by “Uncle” Alan R. Bechtold
Far too many courses and e-books tell you to sell products or services by simply writing reviews, or by putting up quick YouTube videos raving about the product. Or, they advise you to set up a site full of reviews slamming virtually everything…except for the only programs you’ve found that actually work.”
That last sentence is in quotes for obvious reasons. These don’t imply you actually have to try the programs you’re selling or even know anything about them … not even to review them. Many even offer you software capable of churning out dozens and dozens of reviews or entire review Websites at the push of a button.
Here’s a couple of examples to consider:
Scam Review Products – http://www.scamreviewproduct.net
This is an interesting site because it includes reviews of all kinds of product scams, including money-making programs. I got excited. I thought I’d accidentally found a genuine review site that does what I know works. Besides…there was even a nice lady on the screen assuring me this is the place to be.
Then I clicked on several of the reviews.
Damned if I could find a single bad review anywhere. And – every review included an affiliate link to go buy the product the site had just raved about.
The site is called Scam Review Products, but where are the scams? This is the scam, obviously created to try and trick people who search for the name of a product or company plus the word scam, to see if there are any negative reports they should consider.
Scam Reports – http://www.scam-reports.com
At least the publisher of this site acknowledges the FTC ruling that prohibits what most of these bozos are doing. And she mixes up her comments on each program reviewed…starting out with the positives but always ending with reasons why the program being reviewed is now a total failure and why you need to contact her for information about the one opportunity she’s found that really works.
It seems to me this site is entirely a list-building exercise designed only to benefit the publisher. I have to ask, however, why would I want to get on the list of someone like this?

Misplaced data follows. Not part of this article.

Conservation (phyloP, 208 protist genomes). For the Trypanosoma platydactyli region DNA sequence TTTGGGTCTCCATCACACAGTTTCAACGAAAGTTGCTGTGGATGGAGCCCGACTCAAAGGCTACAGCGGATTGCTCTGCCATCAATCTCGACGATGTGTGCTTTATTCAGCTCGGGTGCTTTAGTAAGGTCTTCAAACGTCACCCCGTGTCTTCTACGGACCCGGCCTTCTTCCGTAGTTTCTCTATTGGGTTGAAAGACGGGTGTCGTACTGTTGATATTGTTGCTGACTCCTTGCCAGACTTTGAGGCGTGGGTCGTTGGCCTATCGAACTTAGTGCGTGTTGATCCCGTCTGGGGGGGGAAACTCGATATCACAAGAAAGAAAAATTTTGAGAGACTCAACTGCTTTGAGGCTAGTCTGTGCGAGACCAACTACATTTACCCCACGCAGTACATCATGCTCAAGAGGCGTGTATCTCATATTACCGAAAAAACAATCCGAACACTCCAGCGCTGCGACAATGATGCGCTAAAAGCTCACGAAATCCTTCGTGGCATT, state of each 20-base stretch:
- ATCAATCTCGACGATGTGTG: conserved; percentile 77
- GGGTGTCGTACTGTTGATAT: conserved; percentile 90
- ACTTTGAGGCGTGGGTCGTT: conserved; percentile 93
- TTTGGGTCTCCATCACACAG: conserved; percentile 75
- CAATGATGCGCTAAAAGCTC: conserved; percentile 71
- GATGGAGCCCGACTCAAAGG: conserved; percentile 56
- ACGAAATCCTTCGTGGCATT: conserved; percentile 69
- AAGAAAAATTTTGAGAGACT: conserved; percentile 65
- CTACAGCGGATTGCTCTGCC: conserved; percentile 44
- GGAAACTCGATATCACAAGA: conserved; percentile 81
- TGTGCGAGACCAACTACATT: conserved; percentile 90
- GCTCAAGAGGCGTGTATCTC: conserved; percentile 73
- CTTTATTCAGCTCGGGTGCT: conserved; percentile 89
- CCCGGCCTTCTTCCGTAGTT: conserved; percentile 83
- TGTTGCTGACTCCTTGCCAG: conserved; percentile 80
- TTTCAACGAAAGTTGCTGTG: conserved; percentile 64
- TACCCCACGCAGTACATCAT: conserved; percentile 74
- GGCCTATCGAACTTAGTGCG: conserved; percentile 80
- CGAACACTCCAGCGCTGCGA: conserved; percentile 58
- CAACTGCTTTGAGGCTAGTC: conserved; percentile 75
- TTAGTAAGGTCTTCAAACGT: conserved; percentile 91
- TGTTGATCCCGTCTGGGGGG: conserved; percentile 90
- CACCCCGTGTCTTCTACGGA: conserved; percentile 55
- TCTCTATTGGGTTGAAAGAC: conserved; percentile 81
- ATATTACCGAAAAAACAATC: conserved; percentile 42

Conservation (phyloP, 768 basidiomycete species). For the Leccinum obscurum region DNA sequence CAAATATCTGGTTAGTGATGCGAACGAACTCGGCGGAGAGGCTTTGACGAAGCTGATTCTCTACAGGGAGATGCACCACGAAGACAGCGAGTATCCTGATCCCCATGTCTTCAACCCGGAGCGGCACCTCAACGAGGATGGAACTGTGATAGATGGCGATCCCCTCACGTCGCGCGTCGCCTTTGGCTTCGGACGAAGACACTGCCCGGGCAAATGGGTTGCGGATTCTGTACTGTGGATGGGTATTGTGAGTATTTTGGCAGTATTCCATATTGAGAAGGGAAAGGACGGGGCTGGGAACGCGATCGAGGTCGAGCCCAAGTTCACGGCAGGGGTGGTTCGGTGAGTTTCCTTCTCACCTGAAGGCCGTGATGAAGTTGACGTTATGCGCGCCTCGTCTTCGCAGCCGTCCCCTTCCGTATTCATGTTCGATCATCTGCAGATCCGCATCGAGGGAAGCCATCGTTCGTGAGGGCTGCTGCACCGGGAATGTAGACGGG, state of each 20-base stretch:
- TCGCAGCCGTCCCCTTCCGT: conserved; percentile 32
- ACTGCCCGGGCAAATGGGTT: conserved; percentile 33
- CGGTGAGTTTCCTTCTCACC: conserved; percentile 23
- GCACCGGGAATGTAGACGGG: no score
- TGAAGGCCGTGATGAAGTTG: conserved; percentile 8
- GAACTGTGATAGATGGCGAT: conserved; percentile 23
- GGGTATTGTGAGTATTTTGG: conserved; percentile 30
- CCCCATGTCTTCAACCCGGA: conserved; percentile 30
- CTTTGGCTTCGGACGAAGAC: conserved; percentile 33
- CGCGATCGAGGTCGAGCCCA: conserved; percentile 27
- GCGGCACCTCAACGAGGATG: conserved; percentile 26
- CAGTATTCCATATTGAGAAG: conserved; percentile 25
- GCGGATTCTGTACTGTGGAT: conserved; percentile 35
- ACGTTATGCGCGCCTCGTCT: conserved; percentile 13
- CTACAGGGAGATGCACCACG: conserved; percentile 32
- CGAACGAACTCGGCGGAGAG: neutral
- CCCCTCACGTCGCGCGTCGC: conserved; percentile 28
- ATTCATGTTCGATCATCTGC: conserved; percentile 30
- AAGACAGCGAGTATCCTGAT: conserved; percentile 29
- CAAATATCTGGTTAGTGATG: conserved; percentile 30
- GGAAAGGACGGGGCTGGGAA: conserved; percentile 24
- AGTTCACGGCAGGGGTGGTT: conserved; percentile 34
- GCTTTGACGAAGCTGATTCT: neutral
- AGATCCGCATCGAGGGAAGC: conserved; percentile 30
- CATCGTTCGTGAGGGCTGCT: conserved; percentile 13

Work From Home Scams – http://www.workfromhome-scams.com
Wow! The banner right on top of this site warns you to keep reading or you will get scammed! I have serious doubts that it will save me. I only saw two reviews, and just a handful of articles. All the available articles were posted January 18, 2011. All were about how there are scary scams out there and you should be concerned. But — of course — if you subscribe to the site’s newsletter, they will lead you to the right ones.
Here’s the point:
If you follow this advice you are:
a: violating FTC law;
b: misleading people;
c: setting up a dead-end for yourself and
d: misleading people.
It seems innocent enough. At first. The idea certainly sounds right – if you’re only interested in your own gain.
But consider the consequences. Reviews imply you’ve actually purchased or at least used the product you’re reviewing. And they require your honest opinion. This is the value proposition you offer to your audience. It’s the reason your audience will come back for more … or not.
You want return visitors – right?
An honest review site can make money for you. Not auto-generated review sites that are barely readable by human standards. Not fake scam reviews obviously designed to capitalize on people searching on keywords followed by the word scam. Real reviews.